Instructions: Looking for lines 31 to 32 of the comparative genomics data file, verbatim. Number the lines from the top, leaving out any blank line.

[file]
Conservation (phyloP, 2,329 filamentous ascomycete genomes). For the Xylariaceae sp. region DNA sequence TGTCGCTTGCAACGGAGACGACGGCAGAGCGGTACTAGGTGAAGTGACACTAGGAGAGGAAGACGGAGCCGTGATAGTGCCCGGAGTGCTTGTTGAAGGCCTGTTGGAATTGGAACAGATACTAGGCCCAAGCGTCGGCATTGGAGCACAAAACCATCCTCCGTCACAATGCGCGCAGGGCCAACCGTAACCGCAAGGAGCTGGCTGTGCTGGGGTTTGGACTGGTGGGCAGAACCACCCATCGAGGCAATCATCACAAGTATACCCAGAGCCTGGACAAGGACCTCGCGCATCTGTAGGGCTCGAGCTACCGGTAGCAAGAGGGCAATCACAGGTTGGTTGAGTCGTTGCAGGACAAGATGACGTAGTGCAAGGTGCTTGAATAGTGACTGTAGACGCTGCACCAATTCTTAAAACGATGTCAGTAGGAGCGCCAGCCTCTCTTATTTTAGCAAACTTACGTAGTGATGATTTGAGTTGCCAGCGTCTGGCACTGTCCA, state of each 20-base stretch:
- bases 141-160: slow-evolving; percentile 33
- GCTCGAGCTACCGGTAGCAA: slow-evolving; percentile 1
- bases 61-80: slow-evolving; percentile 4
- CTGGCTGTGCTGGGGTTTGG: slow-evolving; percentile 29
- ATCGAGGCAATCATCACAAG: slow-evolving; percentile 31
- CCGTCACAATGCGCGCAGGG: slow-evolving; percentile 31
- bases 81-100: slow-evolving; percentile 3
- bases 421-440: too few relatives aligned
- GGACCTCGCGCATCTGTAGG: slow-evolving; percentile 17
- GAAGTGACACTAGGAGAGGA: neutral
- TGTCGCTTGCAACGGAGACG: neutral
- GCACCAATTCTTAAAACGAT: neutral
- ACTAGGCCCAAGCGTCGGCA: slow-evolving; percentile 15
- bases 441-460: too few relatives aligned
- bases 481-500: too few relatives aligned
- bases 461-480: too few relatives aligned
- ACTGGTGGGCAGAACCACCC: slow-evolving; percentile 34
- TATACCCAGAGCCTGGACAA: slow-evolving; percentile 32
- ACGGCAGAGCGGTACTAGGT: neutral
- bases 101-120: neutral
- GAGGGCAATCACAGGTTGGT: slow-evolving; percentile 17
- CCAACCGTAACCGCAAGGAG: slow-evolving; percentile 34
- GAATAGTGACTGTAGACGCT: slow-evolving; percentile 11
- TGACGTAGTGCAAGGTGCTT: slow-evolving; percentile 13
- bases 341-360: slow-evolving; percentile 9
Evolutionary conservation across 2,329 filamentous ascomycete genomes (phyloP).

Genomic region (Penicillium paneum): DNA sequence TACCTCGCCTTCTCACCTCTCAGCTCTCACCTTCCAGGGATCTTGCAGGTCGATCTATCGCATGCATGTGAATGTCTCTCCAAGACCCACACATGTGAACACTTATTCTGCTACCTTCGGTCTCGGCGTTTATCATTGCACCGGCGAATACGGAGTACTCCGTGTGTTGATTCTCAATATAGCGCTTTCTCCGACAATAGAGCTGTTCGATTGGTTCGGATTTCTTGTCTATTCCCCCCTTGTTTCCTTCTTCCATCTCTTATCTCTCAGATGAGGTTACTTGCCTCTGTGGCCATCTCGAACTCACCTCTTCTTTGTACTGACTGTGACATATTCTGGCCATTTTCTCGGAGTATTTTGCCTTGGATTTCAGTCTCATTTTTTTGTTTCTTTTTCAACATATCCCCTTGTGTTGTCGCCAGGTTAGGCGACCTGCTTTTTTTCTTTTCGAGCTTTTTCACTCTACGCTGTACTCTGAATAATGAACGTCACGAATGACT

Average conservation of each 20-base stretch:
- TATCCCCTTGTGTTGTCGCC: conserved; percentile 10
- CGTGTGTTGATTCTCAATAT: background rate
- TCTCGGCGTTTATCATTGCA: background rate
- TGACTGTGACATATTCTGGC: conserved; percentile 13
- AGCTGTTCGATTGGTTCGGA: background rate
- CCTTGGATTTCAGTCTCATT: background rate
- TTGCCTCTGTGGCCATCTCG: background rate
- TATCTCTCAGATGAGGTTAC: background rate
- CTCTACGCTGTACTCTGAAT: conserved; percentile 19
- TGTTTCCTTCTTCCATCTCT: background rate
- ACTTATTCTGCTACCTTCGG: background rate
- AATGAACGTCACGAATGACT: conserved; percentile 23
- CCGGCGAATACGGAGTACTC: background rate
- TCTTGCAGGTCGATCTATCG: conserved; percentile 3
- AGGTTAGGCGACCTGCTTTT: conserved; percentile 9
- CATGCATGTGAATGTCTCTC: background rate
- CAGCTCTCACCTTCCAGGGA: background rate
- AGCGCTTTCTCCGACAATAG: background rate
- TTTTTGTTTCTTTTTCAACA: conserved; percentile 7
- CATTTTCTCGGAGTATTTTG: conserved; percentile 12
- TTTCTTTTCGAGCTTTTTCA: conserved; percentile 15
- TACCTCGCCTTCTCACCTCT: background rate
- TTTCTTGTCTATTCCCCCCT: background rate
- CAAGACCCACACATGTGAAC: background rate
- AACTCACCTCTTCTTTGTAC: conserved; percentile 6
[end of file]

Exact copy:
- CGTGTGTTGATTCTCAATAT: background rate
- TCTCGGCGTTTATCATTGCA: background rate